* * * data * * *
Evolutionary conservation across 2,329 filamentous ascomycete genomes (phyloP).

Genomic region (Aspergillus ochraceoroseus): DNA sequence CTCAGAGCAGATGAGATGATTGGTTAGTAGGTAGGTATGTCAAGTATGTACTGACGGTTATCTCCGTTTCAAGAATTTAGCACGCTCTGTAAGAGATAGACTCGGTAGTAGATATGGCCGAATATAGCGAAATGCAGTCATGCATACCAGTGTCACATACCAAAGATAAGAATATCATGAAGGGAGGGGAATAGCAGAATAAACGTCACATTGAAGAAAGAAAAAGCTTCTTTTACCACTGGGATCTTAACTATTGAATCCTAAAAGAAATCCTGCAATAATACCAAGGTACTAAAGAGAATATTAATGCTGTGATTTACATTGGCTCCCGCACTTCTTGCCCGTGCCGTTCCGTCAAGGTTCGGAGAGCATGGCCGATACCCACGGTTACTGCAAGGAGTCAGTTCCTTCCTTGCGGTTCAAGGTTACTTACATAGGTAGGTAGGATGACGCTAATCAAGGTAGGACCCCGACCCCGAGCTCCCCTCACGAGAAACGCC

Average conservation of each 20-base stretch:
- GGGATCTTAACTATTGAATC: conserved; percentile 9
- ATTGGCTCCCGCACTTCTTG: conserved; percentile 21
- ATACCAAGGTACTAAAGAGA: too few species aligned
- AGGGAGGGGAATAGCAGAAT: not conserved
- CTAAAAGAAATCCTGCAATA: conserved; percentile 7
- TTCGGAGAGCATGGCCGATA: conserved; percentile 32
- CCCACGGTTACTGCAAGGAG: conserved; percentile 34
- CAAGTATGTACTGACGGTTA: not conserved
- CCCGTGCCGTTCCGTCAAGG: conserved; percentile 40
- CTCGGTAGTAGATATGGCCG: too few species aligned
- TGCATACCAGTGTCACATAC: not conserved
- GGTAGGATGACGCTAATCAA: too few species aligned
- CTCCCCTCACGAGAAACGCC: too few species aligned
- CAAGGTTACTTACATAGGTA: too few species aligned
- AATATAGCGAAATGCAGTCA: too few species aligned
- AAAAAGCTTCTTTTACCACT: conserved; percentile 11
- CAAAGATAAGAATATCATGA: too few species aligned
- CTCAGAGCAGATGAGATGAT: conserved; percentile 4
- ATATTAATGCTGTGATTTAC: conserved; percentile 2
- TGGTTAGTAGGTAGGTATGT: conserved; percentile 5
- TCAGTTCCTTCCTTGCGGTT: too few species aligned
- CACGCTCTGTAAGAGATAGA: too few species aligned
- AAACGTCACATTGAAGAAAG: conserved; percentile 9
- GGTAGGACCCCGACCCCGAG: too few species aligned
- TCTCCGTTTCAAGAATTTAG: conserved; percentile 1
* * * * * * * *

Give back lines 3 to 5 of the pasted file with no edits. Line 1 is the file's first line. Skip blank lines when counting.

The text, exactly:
Average conservation of each 20-base stretch:
- GGGATCTTAACTATTGAATC: conserved; percentile 9
- ATTGGCTCCCGCACTTCTTG: conserved; percentile 21